Not for Commitment-Phobes: Equinox Asks You to Go All-In for the New Year

Fitness Brand and Wieden & Kennedy New York Debut Another Provocative Campaig n

Published On
Jan 04, 2016
Equinox: Commit to Something Part - Male Cheerleader

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Once again Equinox has given us renewed inspiration -- or a huge excuse to feel bad about ourselves -- for the new year. Along with its agency Wieden & Kennedy New York, the fitness company has introduced "Commit to Something," a campaign that depicts muscled hotties showing unwavering dedication -- not to the iron, but to unlikely passions.

A series of scenes shot by famed fashion photographer Steven Klein depict unusual "stories" -- whether it's about a cat lady who looks anything but, a male cheerleader, a mom who breastfeeds her twins in the most unlikely of places, enthusiastic orgy members, or a group of clone-like members of a cult.

The 2016 effort is an evolution of the company's previous campaigns, which also featured seductive, provocative images shot by high-end photographers. In 2014, the brand and W&K New York introduced "Equinox Made Me Do It," with images by Robert Wyatt that "caught" beautiful people in risque scenarios. Last year, it followed with cryptic portraits shot by Rankin that captured individuals who appear to have made some daring decisions with their lives, presumably, because they're so proud of what they've achieved with their own bodies.

According to Chief Marketing Officer Carlos Becil, #EquinoxMadeMeDoIt was the brand's most successful hashtag ever, with videos earning 3 million-plus views. But for 2016, which marks Equinox's 25th anniversary, "we really wanted to change the conversation and storyline a bit," he said. "This is really a call for action, asking people to make a commitment. We don't care what the commitment is, but we're asking people to step up."

The approach addresses a particular challenge: "While the category is as strong as it's ever been, we're seeing a shift in mindset particularly with millennials -- an 'anti-commitment' culture," said Mr. Becil.

"With millennials, there are things like Tinder, Grinder and even [the gym studio startup] Class Pass showing people that commitment isn't necessary," said Wieden & Kennedy New York Creative Director John Parker. But a sense of commitment is crucial when you're asking customers to sign one-year contracts.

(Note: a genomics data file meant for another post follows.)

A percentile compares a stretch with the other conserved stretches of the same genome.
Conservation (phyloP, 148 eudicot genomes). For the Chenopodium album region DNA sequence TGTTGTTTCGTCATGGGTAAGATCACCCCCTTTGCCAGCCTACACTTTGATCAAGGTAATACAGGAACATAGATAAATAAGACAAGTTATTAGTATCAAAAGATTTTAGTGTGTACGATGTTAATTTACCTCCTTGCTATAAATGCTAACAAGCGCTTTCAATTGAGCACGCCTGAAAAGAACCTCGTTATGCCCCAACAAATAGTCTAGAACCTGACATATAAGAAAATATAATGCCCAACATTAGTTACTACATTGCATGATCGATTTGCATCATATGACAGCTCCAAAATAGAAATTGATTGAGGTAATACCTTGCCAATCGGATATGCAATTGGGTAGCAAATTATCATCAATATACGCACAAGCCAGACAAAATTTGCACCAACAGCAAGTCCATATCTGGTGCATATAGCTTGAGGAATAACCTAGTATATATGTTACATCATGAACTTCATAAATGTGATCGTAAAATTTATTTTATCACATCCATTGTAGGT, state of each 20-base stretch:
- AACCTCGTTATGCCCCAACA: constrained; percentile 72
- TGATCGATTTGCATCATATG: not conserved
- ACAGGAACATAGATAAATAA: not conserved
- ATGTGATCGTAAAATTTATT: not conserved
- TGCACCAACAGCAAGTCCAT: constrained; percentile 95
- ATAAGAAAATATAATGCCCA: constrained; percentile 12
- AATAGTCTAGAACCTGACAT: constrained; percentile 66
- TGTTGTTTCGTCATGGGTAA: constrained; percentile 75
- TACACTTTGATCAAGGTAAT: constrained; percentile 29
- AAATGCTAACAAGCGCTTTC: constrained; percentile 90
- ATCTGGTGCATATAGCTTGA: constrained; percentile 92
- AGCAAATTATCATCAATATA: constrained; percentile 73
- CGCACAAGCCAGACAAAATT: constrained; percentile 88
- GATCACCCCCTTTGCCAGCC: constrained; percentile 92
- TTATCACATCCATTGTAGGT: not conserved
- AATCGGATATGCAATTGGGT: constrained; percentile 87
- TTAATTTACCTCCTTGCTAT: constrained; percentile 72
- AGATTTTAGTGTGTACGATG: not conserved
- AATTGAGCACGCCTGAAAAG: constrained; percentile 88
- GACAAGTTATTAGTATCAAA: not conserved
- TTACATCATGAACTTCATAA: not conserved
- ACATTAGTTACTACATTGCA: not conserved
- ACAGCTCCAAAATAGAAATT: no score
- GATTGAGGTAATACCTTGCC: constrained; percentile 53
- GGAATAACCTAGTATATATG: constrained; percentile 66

The images of the campaign suggest timely topics likely to stimulate cultural conversation -- for example, one picture featueres Bianca Van Damme (daughter of action star Jean-Claude) as a protestor standing up for her cause. Yet there's another featuring a man who leans back on his couch, his abs glistening as he unapologetically bathes in his own money.

"We definitely aren't putting out agenda-driven advertising," said Equinox Executive Creative Director Elizabeth Nolan. "It's very much about people seeing the imagery and taking what it seems to them. We deliberately avoid giving distinct narratives."

"We've found that a level of ambiguity creates a lot of passion among our members and followers," added Mr. Becil.

Along with the out-of-home ads, at the crack of dawn on January 1, W&K New York staked out the Equinox club in New York's Flatiron district to capture the first member to come into the gym, now appearing in an online video illustrating "Commit to Something" in the real world.

The campaign will also continue in a series of animated "minifestos" telling quirky stories of commitment rolling out online and on social channels over the next couple months.

"We're not setting out to create fitness advertising," said Ms. Nolan. "Our tagline is 'It's not fitness; it's life,' and the work brings that to bear."

Read the full Behind the Work story on Equinox's "Commit to Something" on